Forget the Datsun you knew. The Datsun of new aims to pander to a breed of young and restless buyers wanting affordable mobility as they carve their niche in life. This week saw the launch of the brand in SA which is headlined by the Go hatchback. But we simply have to take a quick trip down memory lane before delving into the matter at hand.
Mention Datsun and people are bound to be overcome with nostalgia. Chances are you owned one at some point. After all Datsun did enjoy numerous years as the most popular motoring marque in the land. Models like the 120Y and SSS will forever take a place in the automotive hall of fame
Nissan Motor Company acquired Datsun in 1934. And the title remained until it was axed and replaced with Nissan in 1986. The company revived Datsun in 2013 as a purveyor of entry-level cars for emerging markets, slotting beneath Nissan and Infiniti on the rungs of the product ladder.
Surprisingly the Datsun marketing team kept reminiscing to a minimum at the launch. Instead they went to great lengths to drive home the point that their new car is for the Risers of this world. And who are these Risers? They are youthful, perpetually optimistic and unrelenting in their grind to blaze a trail in the big bad world. And they want cheap and cheerful transport that does not skimp on gadgetry. Nor are they willing to relinquish cool factor.
Of course, the term Riser is a buzz word in marketing parlance. Put simply, Datsun wants to win the hearts and wallets of upstarts under 25. It was probably no coincidence that IgnitionLive editor Bruce Fraser assigned me to the launch: I fit that profile. Datsun promised last year that the new car would be priced under R100,000. And they delivered. You will pay R89 500 for the entry-level model and R99 500 for the top-tier version. Styling is a subjective thing. But the Go will not look out of place parked alongside its peers. All those city-slicker hallmarks are there. It is compact, boasts funky traits and is available in an array of interesting shades. There is scope for customisation too, with various decal packages on offer.
On the outside, the only thing that distinguishes the basic version from its sibling is the lack of full wheel covers. Inside is where you will feel the difference. The starter offering does not have power steering or an audio system. It also does without cup-holders and electric windows. And there are no storage pockets integrated into the door panels. However air-conditioning is standard on both models.
One nifty feature that will be a hit among the technology-savvy is a neat docking station that obviates the need for a radio. Simply plug in your smartphone and stream your music. You can have a conventional system at an extra cost. But one is not convinced the beige interior colour will find favour. We see this in many cars birthed specifically for emerging economies. The hue might be en vogue in markets like Indonesia and India. But fashion-conscious buyers here might feel it rates low on the “swag” scale. Another highlight is the bench front seat which Datsun hopes will improve buyers’ chances of courtship.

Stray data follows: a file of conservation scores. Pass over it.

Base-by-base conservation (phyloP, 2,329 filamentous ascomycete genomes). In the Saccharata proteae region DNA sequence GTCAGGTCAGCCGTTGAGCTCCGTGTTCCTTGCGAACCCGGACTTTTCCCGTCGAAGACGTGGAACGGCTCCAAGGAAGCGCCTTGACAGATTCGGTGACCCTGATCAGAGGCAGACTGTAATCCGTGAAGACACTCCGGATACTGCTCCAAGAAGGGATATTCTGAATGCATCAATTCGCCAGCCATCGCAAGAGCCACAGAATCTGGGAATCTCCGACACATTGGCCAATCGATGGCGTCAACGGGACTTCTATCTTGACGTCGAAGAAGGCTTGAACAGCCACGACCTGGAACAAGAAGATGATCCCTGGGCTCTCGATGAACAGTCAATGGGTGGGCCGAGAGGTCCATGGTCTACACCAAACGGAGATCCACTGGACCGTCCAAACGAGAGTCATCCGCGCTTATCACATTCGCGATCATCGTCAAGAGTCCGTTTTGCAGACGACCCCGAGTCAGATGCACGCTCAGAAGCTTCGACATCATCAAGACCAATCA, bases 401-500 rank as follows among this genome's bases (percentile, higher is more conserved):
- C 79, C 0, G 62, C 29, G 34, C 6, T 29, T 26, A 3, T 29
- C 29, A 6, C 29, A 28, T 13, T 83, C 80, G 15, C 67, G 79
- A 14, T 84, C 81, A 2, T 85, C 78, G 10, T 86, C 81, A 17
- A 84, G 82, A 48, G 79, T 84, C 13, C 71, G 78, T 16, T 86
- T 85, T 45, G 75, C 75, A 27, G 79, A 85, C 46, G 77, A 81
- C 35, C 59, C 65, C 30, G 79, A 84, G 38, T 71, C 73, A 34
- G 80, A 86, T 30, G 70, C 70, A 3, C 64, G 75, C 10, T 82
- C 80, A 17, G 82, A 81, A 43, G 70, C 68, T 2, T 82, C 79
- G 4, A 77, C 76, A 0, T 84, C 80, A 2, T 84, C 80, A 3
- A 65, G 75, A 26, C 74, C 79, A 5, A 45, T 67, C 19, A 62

While the surface finishes are generally inoffensive, there are interior elements that raise eyebrows. The doors close with a tinny reverberation that is unnerving. We found we could easily stick our fingers under the headliner. And the rearmost section of the dashboard seemed as malleable as plasticine after the car had been parked in the fierce midday sun.
Beneath its cheeky looking front-end sits a feisty 1198cc engine with a trio of cylinders. You will notice the anachronistic handbrake which requires a twist-and-release to disengage. The power output (50kW and 104Nm) is ample because there is little weight to shift. It moves with the admirable eagerness of a cheerful puppy dog. And a cute three-pot thrum accompanies the momentum. You will not set the tarmac ablaze but it goes about its business as an urban commuter in a happy manner.
Although Datsun kept our test route confined to the back roads of Boksburg, we were a tad naughty and deviated to spend some time on the freeway. This bit of subversion was imperative to bringing you an accurate report. Amidst the trucks and overzealous courier drivers the Go felt out of its element. Its bouncy suspension did little to guard against unwanted changes in direction as a result of crosswinds. One is constantly aware of its size. In fairness it is totally honest about its mandate as a city-bound car and is on par with rivals like the Chevrolet Spark for freeway road manners.
A low price and heritage-steeped name are the biggest merits of the dainty Datsun. But it comes at a cost. What may turn the Go into a no-go for first-time buyers is its lack of safety features. There are no airbags nor anti-lock brakes and these are two items no longer seen as luxuries but necessities in 2014.
The Chinese Geely LC (R99 990) is equipped with six airbags in addition to anti-lock brakes. And marginally pricier alternatives like the Chevrolet Spark Lite (R101 200); Suzuki Alto (R106 100) and Peugeot 107 (R112 000) all boast either one or both of these features too. Sure, you may argue that buyers could opt for the Go based on the trusted Datsun name alone. But what is the longevity of a brand that inveigles buyers solely on the basis of nostalgia?
Power: 50kW at 5 000 rpm
Torque: 104Nm at 4 000 rpm
0-100km/h: 13.3 seconds
Top speed: 161km/h
Fuel consumption: 5.2l/100km (Claimed)
Pricing: R89,500 (Mid); R99,500 (Lux)